This is why it’s so sad for us in ministry to see some churches talking about stopping the teaching and preaching of the Word. There have been famous pastors who’ve decided that when they preach, they’re no longer going to preach the Bible because they believe for whatever set of reasons that the Bible gets in the way, that the Bible is a stumbling block, that the Word of God would bore people or turn them off, and we ought to preach using something other than the Bible. And when you hear that and you look back at a passage like this, you see how out of sync that is. If you take the Bible out of the equation and put it on the shelf, you’ve just deprived yourself of the only thing, the main thing, that God uses to reach the human heart, and that’s the one place you’re trying to get.
Of course, it’s not just people out there that do that. It’s also us, isn’t it, that does that. I want you to think for a moment right now about that one person in your life that you’re trying to reach. Maybe it’s a sibling, child, relative, coworker, and it’s just you’re hitting a brick wall every time. Are you using the Word of God to reach them?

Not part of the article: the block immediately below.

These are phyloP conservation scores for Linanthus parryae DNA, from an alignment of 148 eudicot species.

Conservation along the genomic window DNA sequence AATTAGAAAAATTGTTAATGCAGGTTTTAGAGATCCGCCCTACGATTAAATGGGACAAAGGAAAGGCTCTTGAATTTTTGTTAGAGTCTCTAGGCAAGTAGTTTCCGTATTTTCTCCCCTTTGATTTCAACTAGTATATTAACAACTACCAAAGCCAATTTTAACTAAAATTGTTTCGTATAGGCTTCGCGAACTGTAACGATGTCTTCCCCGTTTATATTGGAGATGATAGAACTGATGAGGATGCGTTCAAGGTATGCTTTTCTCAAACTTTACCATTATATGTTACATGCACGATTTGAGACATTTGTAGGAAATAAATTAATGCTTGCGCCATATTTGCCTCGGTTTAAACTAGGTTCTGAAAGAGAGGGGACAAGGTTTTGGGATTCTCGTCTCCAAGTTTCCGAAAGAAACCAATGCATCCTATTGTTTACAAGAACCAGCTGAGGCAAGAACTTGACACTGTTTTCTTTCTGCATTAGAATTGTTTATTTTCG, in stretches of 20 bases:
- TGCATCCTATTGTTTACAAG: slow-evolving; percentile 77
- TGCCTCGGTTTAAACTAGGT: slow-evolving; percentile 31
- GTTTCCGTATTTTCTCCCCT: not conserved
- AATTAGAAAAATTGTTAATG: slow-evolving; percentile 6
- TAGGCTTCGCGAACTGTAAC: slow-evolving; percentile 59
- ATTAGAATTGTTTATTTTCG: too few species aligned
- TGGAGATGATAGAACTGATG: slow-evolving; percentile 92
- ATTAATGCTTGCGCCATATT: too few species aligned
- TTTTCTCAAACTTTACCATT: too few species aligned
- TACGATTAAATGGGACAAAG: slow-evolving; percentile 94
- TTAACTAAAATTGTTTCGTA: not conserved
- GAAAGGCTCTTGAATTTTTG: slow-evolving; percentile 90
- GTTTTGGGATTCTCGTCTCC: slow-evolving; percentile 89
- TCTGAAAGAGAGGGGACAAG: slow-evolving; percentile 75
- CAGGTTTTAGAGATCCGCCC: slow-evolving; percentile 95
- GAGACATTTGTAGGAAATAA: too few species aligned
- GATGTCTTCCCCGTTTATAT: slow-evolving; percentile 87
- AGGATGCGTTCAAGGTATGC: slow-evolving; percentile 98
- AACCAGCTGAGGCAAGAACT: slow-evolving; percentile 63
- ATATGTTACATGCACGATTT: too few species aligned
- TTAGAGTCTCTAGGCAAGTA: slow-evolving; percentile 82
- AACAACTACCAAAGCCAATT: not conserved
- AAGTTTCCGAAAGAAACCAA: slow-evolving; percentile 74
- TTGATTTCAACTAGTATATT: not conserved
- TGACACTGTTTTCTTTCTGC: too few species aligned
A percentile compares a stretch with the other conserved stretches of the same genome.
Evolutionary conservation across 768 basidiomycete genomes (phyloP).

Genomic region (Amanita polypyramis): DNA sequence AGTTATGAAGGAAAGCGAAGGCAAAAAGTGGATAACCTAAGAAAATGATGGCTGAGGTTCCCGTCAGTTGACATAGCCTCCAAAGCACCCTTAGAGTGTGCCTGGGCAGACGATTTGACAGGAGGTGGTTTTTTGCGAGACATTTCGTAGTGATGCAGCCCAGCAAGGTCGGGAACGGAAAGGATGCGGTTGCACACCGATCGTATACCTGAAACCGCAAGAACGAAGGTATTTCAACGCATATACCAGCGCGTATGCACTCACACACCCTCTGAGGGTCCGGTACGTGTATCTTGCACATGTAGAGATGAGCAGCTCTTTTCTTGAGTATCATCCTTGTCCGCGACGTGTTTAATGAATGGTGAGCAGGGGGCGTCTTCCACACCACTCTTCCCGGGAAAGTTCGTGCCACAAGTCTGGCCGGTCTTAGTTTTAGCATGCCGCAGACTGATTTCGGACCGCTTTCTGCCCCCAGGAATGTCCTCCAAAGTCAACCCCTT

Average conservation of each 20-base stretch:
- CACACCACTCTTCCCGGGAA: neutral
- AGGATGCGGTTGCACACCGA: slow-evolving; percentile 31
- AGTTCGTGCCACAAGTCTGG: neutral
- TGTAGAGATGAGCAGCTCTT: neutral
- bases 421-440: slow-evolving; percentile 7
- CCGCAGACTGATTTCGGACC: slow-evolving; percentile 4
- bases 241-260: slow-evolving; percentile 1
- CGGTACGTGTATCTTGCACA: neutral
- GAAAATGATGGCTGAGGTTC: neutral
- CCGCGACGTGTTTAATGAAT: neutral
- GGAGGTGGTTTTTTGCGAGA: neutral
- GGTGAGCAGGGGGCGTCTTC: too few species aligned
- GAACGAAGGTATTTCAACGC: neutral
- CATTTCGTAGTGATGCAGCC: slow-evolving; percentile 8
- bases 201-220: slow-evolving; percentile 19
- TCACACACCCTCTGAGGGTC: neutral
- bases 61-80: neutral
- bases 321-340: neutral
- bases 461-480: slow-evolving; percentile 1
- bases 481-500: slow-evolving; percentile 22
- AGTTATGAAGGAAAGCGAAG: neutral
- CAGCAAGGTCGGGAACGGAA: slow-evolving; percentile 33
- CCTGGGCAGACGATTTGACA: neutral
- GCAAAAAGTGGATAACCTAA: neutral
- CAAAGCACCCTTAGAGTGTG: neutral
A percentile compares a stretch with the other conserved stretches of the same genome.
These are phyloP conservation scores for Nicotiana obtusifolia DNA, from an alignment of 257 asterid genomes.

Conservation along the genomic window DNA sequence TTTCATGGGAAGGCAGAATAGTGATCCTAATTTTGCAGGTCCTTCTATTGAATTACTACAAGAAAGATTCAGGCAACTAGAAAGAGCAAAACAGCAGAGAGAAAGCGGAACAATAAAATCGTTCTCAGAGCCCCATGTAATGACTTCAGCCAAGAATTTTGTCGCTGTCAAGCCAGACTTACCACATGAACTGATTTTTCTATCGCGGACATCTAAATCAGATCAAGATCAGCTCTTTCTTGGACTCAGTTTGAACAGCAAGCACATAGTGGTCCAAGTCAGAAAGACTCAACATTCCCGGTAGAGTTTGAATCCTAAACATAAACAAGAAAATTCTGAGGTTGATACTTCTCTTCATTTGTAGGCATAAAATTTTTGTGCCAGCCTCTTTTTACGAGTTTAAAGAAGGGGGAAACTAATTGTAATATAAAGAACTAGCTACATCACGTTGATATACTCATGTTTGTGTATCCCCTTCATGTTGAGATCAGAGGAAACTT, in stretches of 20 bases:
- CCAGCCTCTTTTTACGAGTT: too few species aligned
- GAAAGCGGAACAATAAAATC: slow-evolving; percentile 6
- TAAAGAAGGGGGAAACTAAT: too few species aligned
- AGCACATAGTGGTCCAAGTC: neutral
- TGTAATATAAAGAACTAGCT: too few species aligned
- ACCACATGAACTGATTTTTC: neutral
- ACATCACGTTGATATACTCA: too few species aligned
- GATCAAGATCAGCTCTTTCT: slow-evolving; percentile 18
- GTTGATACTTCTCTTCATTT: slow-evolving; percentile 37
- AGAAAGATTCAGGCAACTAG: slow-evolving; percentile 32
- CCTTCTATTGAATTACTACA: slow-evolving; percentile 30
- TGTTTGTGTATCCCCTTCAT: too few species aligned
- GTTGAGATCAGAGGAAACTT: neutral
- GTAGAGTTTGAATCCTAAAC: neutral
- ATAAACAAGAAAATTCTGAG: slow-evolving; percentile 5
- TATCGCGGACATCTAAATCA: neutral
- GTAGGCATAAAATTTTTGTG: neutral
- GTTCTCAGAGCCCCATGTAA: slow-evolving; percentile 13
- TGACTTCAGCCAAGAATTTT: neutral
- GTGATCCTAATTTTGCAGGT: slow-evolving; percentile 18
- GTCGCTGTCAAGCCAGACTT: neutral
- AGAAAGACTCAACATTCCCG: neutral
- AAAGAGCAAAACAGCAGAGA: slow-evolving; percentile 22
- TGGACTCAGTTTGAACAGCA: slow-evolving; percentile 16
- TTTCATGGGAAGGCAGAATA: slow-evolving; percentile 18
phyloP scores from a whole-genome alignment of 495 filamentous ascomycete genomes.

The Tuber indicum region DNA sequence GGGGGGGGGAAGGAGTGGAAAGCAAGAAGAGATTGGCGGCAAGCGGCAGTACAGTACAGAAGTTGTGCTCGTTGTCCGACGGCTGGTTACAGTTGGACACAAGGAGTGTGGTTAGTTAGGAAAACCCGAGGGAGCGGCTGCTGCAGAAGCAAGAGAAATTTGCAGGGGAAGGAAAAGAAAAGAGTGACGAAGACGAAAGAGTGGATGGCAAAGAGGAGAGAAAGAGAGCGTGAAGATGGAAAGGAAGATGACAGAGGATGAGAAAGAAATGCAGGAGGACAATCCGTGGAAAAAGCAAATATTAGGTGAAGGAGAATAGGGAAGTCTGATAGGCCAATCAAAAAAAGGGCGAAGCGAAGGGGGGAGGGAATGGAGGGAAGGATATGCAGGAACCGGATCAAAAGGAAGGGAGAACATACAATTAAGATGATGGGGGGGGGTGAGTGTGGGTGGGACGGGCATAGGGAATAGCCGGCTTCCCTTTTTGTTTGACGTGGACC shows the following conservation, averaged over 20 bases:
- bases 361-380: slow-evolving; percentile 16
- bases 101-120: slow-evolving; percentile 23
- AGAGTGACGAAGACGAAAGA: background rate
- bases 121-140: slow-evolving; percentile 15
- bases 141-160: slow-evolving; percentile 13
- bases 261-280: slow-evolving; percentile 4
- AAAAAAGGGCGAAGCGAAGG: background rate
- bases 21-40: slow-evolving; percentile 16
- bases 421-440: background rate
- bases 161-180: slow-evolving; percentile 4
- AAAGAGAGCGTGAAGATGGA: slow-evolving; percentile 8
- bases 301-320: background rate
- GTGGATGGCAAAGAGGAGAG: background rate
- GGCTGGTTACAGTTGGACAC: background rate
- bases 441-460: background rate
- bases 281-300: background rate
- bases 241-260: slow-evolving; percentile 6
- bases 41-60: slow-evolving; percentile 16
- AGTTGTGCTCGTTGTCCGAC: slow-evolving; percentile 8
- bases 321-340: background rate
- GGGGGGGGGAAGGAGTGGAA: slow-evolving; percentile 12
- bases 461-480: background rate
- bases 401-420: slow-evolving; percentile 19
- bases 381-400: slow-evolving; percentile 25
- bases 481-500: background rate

Now that doesn’t mean that we walk around all the time and just quote Scripture. It doesn’t mean that every conversation I have with my non-Christian friend or my sibling or my coworker is just a recitation of Bible passages. That’s not what that means, but are you leaning on biblical wisdom, biblical truth, trying to get them into the Word in some capacity, knowing that that is the instrument that can do the job that we as humans cannot do?
Now here’s the thing. Once you realize God’s Word is designed to penetrate and to get inside the human heart, there is a second question that arises, though, under this point, and this is where things get really interesting. If God’s Word is designed to get inside the human heart, what’s it do once it gets there? Why does it need to get in there? What is it trying to do once it’s there?
And here’s where the passage, honestly, gets a little frightening, because when we look back down at it, we realize that it does something that maybe we really don’t want it to do after all.